July 12th Stirs Memories of a Father Missed
July 12th, 2010 – A date set in stone
Dad, I remember the phone call like it was yesterday. It was one of the worst days of my life. Eight years ago today the caller told me you had passed. I fell to my knees and sobbed. We had just talked the day before. We had laughed and joked and I had hung up the phone feeling proud to call you my father. Within twenty-four hours you were taken from me and I kept asking myself why?
A part of me left with you that day and the thought of living the rest of my life without you hurt to the core. The pain of losing you will never go away but cherishing the memories I have of you and holding them close to my heart brings me comfort. Sending you hugs dad till we meet again. You are missed immensely. These are my memories of a father missed ❤️❤️
A Little History of my Father
My father was born in 1941. His father was Irish and his mother was German. At the young age of nineteen, his mother crossed Europe on foot to find an English soldier she had met in the British occupying forces stationed in Silesia after World War 1. Amazingly she found him, they married and had three children. But he was gassed in the trenches and died from the effects in the late thirties. She later remarried Hogan and had my father.
Dad was raised in the working class portobello area on the west side of London. Born with severe deformities to both feet, he experienced over thirteen years of surgery to correct the problem. It was during this time that his love for books developed.
He married my mother at the young age of twenty and had my older twin sisters, Debbie and Jane. (No, that is not one of us in the picture. I’m not sure what the story is behind the monkey.) Two years late they had me and bought a four-bedroom house in the small Yorkshire town called Ilkley.
Memories of my Father
As a child, my father worked in the computer business, traveling all over Europe. My mother never had to work and stayed home to raise my sisters and me.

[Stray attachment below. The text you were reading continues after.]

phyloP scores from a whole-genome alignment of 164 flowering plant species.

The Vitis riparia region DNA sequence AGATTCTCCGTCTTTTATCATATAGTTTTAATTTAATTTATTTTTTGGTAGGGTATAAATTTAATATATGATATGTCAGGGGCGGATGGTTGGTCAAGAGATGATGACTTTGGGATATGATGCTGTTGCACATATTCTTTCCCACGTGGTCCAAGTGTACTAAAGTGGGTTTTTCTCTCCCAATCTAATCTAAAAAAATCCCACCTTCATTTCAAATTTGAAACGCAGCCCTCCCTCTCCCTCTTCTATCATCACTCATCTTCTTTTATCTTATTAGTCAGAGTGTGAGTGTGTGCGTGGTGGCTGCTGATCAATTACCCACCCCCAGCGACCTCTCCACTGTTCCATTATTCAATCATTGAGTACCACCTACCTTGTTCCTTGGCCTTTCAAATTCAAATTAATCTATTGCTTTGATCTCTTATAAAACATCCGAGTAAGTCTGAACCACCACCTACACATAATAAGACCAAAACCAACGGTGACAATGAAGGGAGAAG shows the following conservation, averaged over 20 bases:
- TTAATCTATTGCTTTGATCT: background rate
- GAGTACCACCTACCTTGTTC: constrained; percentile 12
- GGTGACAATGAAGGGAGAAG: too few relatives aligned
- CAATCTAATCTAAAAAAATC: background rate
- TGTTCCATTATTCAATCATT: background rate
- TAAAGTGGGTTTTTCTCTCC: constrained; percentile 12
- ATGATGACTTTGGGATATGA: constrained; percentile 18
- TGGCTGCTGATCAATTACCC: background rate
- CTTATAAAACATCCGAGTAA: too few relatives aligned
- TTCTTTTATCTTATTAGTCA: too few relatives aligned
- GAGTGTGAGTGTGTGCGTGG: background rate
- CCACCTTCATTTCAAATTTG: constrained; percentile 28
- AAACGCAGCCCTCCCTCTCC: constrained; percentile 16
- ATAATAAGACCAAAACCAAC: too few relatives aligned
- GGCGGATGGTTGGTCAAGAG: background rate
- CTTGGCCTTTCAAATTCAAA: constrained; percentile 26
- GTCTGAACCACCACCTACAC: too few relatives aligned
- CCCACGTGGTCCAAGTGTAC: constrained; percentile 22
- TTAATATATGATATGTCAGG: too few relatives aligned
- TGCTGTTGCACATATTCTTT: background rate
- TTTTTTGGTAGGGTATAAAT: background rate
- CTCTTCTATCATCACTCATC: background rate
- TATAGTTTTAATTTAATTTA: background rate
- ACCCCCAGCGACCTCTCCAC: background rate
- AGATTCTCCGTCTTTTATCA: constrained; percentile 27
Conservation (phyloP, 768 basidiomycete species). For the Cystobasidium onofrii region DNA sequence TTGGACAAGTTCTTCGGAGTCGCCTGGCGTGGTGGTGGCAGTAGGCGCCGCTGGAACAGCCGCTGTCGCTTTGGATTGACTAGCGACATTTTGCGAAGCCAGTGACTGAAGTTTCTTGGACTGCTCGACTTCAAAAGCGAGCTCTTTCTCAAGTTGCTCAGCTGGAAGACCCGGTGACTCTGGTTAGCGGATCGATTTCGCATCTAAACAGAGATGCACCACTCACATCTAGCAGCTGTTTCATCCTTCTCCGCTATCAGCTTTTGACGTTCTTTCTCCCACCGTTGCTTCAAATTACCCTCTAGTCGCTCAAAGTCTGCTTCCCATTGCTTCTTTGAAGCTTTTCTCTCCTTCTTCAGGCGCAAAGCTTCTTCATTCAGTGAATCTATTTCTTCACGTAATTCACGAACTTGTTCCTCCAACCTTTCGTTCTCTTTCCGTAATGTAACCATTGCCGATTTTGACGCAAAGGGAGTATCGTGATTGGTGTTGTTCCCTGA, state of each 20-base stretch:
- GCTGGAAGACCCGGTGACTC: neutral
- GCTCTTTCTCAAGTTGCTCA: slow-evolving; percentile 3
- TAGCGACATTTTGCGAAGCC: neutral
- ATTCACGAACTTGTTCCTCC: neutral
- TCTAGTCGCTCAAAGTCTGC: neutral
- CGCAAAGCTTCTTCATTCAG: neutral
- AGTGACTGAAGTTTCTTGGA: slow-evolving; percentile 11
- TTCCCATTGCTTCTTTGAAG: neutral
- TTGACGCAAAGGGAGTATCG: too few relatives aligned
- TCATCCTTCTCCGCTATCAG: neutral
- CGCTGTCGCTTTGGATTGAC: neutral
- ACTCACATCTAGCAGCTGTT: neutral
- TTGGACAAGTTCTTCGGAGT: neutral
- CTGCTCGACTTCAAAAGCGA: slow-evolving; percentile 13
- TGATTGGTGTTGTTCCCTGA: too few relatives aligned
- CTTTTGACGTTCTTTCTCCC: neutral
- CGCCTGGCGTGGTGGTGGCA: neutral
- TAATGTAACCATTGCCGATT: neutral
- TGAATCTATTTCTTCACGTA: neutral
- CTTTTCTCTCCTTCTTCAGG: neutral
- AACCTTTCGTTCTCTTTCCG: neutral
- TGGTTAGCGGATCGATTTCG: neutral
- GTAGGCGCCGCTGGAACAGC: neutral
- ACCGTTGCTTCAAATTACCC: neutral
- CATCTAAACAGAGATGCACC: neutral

Dad was a man with a brilliant mind who also had a passion for writing. I remember many nights hearing the tap-tap of his typewriter into the wee hours of the morning before he headed out the door to go to work. He worked hard to provide for his family and fed his passion for writing when he was home.
His professional writing career began with a bet in his office. After reading the book 2001 A Space Odessy by Arthur C. Clark. (Or maybe he watched the movie. I’m not sure.) He was confused by the ending and complained to his co-workers the next day. In response, they bet him that he couldn’t write a science fiction novel and get it published. Well, he did and that was his first book Inherit the Stars published by Dell Rey Publishers in 1977.
By this time my parents had divorced. Dad was transferred to the States and married my step-mother, Jackie. They went on to have three sons, Alex, Michael, and Joe.
By 1979 he had written four more books and took the plunge to quit his job and write full time. It was the right decision.
You can see more of my dad’s books on his website James P. Hogan
Dad’s Writing Career
His career spanned over thirty years in which time he wrote over thirty novels and five collections of short stories, all in the hard science fiction genre. He wrote articles for many magazines and he went on to win three Seiun-sho awards for Japanese SF fans. He left this world too early with unfinished works and had much more to say.
My father will always be my inspiration and my mentor. He showed me the joy of books at a young age and like him, I’ve always had a passion to write. He was the backbone of the family and kept us all grounded. We looked up to him and admired him for his achievements. He taught me, to never give up, work hard, persevere, and the rewards will come. Dad, I’m working on it.
I’m saddened that he will not be here to see my debut novel finally be published. Such a proud moment I would have liked to have shared with him. I think he would be pretty proud of me. You are missed everyday dad, not only by your family but your fans that loved your novels. You left behind a legacy that is still enjoyed by many and new fans are discovering your work every day. Until we meet again dad.
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